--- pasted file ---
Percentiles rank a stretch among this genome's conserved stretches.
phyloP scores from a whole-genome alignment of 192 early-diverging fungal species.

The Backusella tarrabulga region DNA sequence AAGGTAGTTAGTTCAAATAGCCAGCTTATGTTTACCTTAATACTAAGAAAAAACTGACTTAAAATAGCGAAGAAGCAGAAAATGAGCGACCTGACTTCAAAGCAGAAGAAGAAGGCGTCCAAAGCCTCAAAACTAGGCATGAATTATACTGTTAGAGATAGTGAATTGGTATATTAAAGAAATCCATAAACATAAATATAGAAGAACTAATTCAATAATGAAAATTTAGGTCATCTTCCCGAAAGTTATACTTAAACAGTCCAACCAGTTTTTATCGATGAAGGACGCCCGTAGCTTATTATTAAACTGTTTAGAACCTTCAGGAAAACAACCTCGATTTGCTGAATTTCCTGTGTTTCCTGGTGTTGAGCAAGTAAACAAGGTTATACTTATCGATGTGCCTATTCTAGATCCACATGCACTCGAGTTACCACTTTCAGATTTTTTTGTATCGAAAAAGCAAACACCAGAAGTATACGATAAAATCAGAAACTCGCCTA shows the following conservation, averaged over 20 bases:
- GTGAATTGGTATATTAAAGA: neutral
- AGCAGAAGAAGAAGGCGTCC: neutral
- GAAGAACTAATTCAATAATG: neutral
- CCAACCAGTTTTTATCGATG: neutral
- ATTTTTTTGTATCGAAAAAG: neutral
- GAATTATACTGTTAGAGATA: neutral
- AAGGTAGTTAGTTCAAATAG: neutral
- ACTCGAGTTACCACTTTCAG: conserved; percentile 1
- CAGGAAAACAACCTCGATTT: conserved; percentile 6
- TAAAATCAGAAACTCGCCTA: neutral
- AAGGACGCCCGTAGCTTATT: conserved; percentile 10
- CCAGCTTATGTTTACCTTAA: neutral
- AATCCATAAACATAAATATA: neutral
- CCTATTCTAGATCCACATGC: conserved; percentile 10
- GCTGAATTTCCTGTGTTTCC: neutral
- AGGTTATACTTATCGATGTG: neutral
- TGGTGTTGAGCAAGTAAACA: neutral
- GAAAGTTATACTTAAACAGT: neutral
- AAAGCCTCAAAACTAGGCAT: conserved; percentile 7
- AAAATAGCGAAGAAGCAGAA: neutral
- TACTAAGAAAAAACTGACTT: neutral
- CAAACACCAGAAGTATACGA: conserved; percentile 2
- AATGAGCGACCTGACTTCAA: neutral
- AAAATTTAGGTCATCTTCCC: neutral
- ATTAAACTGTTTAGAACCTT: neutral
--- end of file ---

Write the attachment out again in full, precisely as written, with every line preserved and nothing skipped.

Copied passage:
Percentiles rank a stretch among this genome's conserved stretches.
phyloP scores from a whole-genome alignment of 192 early-diverging fungal species.

The Backusella tarrabulga region DNA sequence AAGGTAGTTAGTTCAAATAGCCAGCTTATGTTTACCTTAATACTAAGAAAAAACTGACTTAAAATAGCGAAGAAGCAGAAAATGAGCGACCTGACTTCAAAGCAGAAGAAGAAGGCGTCCAAAGCCTCAAAACTAGGCATGAATTATACTGTTAGAGATAGTGAATTGGTATATTAAAGAAATCCATAAACATAAATATAGAAGAACTAATTCAATAATGAAAATTTAGGTCATCTTCCCGAAAGTTATACTTAAACAGTCCAACCAGTTTTTATCGATGAAGGACGCCCGTAGCTTATTATTAAACTGTTTAGAACCTTCAGGAAAACAACCTCGATTTGCTGAATTTCCTGTGTTTCCTGGTGTTGAGCAAGTAAACAAGGTTATACTTATCGATGTGCCTATTCTAGATCCACATGCACTCGAGTTACCACTTTCAGATTTTTTTGTATCGAAAAAGCAAACACCAGAAGTATACGATAAAATCAGAAACTCGCCTA shows the following conservation, averaged over 20 bases:
- GTGAATTGGTATATTAAAGA: neutral
- AGCAGAAGAAGAAGGCGTCC: neutral
- GAAGAACTAATTCAATAATG: neutral
- CCAACCAGTTTTTATCGATG: neutral
- ATTTTTTTGTATCGAAAAAG: neutral
- GAATTATACTGTTAGAGATA: neutral
- AAGGTAGTTAGTTCAAATAG: neutral
- ACTCGAGTTACCACTTTCAG: conserved; percentile 1
- CAGGAAAACAACCTCGATTT: conserved; percentile 6
- TAAAATCAGAAACTCGCCTA: neutral
- AAGGACGCCCGTAGCTTATT: conserved; percentile 10
- CCAGCTTATGTTTACCTTAA: neutral
- AATCCATAAACATAAATATA: neutral
- CCTATTCTAGATCCACATGC: conserved; percentile 10
- GCTGAATTTCCTGTGTTTCC: neutral
- AGGTTATACTTATCGATGTG: neutral
- TGGTGTTGAGCAAGTAAACA: neutral
- GAAAGTTATACTTAAACAGT: neutral
- AAAGCCTCAAAACTAGGCAT: conserved; percentile 7
- AAAATAGCGAAGAAGCAGAA: neutral
- TACTAAGAAAAAACTGACTT: neutral
- CAAACACCAGAAGTATACGA: conserved; percentile 2
- AATGAGCGACCTGACTTCAA: neutral
- AAAATTTAGGTCATCTTCCC: neutral
- ATTAAACTGTTTAGAACCTT: neutral